October 13th, 2008 No comments

We all have heard sayings such as “Love at first sight,” “The first impression will never be forgotten” or “You’ll never get a second chance to make a first impression.”

It shouldn’t come to a surprise that these sayings apply to your marketing communications as well, specially where the customer is going to buy the final product, like a store, a catalog and of course your website.
With an overwhelming number of offerings in the market, customers tend to make snap or gut decisions, usually determined by what they see and their reaction to it. This doesn’t mean, of course, that there are no educated buyers that do an exhaustive research before buying, because there are; however it will depend on what are you selling and how the benefits of your product (or service) are evaluated by your customers.

If you portray a poor image of your product or service, especially during the first impression, that doesn’t match your desired positioning you are in big trouble because you will be losing an important time to connect with your customers. I have seen countless websites that sell computer security and the look sketchy. How the hell are you going to trust someone that doesn’t look trustable?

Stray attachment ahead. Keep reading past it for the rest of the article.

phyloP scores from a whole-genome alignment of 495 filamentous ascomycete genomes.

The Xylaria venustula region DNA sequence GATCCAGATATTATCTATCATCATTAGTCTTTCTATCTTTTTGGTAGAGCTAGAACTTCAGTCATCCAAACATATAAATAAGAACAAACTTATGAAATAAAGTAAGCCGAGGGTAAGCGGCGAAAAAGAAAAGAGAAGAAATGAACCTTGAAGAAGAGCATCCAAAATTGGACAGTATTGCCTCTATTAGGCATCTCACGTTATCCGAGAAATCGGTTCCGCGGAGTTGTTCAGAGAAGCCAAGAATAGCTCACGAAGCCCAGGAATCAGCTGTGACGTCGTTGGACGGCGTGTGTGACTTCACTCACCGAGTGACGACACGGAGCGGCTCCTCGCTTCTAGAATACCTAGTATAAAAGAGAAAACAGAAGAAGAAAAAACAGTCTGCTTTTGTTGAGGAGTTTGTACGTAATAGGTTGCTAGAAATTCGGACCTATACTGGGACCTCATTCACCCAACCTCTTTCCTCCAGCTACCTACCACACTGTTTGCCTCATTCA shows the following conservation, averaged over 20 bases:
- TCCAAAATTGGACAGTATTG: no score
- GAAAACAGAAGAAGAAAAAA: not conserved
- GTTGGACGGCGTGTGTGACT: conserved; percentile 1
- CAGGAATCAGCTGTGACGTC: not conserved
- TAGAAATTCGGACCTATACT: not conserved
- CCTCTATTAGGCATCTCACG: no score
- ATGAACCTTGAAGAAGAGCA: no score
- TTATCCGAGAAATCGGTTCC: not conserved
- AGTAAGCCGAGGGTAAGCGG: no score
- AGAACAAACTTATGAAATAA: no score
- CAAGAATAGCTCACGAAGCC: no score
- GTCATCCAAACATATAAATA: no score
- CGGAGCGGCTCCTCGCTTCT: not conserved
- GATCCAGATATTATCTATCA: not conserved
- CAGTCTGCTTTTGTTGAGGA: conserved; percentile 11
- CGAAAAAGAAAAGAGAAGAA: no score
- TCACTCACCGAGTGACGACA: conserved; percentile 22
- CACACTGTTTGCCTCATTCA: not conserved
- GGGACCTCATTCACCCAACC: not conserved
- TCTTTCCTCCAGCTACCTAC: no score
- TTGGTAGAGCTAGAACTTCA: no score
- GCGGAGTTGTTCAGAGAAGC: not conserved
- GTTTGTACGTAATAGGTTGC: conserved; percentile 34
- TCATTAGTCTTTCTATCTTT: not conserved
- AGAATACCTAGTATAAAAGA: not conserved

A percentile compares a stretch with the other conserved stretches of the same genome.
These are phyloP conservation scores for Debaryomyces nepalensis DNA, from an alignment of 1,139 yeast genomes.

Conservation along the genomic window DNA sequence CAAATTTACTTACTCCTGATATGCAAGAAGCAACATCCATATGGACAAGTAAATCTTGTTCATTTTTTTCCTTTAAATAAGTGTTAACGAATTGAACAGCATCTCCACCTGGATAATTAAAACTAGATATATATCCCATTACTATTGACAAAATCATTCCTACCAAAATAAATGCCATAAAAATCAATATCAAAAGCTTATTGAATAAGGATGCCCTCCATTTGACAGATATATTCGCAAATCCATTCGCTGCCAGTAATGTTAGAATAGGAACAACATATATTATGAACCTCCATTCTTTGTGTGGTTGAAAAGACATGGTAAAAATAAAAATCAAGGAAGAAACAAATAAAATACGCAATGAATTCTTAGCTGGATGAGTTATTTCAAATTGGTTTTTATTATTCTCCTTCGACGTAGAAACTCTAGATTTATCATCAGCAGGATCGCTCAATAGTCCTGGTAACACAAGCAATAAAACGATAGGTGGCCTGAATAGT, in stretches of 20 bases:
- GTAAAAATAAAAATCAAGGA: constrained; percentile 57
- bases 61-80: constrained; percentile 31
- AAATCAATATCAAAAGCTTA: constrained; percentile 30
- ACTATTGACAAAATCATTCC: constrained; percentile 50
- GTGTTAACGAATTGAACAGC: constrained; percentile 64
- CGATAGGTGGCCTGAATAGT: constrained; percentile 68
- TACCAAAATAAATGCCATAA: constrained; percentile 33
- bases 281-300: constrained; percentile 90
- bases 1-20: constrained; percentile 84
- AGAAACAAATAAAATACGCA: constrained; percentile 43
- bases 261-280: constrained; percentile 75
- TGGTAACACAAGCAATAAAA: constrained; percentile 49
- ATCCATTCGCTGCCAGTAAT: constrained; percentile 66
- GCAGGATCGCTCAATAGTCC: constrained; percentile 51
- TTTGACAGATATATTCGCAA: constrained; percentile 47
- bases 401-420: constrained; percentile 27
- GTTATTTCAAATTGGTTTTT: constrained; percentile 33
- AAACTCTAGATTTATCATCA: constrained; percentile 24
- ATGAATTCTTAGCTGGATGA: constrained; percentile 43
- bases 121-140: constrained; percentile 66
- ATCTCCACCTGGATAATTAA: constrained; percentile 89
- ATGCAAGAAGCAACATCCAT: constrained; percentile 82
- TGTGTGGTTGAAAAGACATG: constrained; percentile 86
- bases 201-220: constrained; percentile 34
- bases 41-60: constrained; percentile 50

Well, some people may not like the following statement but the vast majorities of humans are superficial and tend to judge based on appearance (maybe not all, but be honest, you have done so at least once in your life). Therefore if you are selling based on the image or brand your product begets then make sure you are sending a compatible message between not only your brand strategy and your product, but also your customer. You have to make that connection in order to excel on perceptions and expectations.

This is why design is an important part of marketing communications and should be carefully guarded. It should be a tool to reinforce your product or service benefits and if you get it right, it will contribute to consumer’s good will and loyalty. But here is a tipping point on this especially for designers and marketers: Your opinion is irrelevant; it is your customers’ what matters… but I’ll leave that for another post in which I’ll talk about it and about customer-centric organizations.